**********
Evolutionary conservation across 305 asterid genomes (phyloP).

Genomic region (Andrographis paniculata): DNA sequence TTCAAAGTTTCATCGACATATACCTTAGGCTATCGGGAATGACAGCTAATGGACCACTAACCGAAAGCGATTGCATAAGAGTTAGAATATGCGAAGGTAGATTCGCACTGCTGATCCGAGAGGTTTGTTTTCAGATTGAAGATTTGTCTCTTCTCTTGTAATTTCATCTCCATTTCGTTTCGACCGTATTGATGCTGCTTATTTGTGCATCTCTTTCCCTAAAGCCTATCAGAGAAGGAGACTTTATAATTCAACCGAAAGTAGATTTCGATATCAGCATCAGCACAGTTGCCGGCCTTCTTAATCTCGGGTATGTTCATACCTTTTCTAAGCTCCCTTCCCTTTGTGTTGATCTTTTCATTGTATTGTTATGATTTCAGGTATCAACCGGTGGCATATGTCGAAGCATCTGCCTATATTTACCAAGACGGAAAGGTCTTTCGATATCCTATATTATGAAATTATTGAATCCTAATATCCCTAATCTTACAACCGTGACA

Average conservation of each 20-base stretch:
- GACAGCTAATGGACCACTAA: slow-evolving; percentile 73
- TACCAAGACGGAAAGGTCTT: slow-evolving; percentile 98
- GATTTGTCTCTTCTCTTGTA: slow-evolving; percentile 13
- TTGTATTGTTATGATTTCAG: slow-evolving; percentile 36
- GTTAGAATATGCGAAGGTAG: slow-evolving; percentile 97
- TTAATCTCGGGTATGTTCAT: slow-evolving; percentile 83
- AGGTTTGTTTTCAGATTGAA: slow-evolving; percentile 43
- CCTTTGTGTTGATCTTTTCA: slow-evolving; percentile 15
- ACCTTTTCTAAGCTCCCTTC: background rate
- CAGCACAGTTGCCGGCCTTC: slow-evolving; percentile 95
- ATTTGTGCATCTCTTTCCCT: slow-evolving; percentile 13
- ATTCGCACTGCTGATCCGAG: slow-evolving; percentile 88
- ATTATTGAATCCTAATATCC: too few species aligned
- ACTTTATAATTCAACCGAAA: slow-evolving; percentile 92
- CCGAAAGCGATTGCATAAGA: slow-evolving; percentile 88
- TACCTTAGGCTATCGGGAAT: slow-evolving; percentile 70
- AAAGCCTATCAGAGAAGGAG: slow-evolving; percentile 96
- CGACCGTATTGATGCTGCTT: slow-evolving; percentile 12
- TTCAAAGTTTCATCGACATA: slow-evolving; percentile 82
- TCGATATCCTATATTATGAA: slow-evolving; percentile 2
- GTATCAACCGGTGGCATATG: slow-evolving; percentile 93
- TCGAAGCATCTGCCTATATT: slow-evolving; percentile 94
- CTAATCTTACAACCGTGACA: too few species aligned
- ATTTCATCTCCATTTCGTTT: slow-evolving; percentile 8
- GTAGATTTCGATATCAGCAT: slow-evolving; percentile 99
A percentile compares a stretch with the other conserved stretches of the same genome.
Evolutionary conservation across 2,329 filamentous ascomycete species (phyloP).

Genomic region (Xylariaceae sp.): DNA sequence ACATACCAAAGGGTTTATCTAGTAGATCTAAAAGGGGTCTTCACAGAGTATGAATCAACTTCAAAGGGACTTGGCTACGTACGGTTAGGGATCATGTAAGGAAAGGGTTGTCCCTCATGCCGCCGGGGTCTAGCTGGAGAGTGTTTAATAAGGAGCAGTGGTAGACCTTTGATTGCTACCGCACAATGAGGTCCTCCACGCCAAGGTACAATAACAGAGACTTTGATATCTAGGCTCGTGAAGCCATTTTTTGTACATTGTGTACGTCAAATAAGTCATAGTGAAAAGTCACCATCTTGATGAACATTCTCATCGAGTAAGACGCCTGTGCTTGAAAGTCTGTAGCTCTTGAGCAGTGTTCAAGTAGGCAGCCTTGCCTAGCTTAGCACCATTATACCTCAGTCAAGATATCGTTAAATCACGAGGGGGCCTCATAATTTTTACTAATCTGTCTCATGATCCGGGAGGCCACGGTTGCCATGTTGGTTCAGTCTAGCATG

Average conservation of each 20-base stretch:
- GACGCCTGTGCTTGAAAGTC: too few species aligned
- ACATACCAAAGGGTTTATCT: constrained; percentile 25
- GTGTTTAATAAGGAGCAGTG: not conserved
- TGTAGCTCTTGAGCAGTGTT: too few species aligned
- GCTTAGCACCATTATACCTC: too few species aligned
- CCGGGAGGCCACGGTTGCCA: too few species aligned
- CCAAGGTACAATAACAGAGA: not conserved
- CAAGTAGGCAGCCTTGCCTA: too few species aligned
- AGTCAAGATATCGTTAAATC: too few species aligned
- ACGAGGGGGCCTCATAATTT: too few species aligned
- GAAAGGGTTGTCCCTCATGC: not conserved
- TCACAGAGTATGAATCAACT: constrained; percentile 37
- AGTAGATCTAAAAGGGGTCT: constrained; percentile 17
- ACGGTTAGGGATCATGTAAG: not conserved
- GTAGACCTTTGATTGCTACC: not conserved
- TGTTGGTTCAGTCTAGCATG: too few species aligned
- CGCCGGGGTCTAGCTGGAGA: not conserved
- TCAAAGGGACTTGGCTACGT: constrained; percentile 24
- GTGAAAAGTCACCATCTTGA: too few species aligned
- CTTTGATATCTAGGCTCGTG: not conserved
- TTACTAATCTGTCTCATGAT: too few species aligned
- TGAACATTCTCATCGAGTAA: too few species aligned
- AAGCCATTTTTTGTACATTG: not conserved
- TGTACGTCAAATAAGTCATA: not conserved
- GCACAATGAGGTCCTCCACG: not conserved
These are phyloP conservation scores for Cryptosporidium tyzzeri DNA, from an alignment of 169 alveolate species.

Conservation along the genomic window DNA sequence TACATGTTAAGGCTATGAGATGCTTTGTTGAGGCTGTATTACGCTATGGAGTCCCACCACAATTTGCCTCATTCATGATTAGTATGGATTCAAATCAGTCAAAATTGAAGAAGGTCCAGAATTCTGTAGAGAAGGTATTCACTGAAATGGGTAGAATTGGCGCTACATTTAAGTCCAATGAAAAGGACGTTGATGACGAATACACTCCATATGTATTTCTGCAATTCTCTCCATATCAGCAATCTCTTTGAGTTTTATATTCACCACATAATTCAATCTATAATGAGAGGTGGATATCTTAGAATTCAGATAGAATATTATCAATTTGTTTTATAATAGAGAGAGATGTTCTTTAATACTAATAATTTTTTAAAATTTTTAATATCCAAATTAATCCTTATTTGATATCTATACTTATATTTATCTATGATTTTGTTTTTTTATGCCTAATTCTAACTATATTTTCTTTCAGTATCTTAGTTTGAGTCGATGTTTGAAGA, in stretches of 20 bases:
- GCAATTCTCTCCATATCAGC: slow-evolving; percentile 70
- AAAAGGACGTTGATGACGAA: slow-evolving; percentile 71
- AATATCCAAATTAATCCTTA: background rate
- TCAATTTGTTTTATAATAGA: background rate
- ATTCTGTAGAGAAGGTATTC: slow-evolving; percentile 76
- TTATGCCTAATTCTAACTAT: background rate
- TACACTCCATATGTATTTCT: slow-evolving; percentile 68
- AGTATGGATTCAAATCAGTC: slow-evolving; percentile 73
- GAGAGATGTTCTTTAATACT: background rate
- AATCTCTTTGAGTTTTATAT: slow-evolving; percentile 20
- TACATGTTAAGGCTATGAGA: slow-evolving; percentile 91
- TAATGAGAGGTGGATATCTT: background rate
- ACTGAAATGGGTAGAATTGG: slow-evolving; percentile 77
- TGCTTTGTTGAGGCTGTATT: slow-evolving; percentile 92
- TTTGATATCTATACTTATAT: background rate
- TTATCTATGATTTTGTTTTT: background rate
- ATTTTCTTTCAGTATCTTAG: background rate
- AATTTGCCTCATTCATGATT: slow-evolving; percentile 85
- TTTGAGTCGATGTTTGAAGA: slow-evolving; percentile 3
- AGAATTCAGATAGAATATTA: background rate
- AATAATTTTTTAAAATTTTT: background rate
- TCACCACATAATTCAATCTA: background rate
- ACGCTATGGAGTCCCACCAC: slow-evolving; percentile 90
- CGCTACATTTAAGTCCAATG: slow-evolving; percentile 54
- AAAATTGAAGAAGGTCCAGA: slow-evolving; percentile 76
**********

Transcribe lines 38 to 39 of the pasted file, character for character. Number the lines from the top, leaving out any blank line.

- CCGGGAGGCCACGGTTGCCA: too few species aligned
- CCAAGGTACAATAACAGAGA: not conserved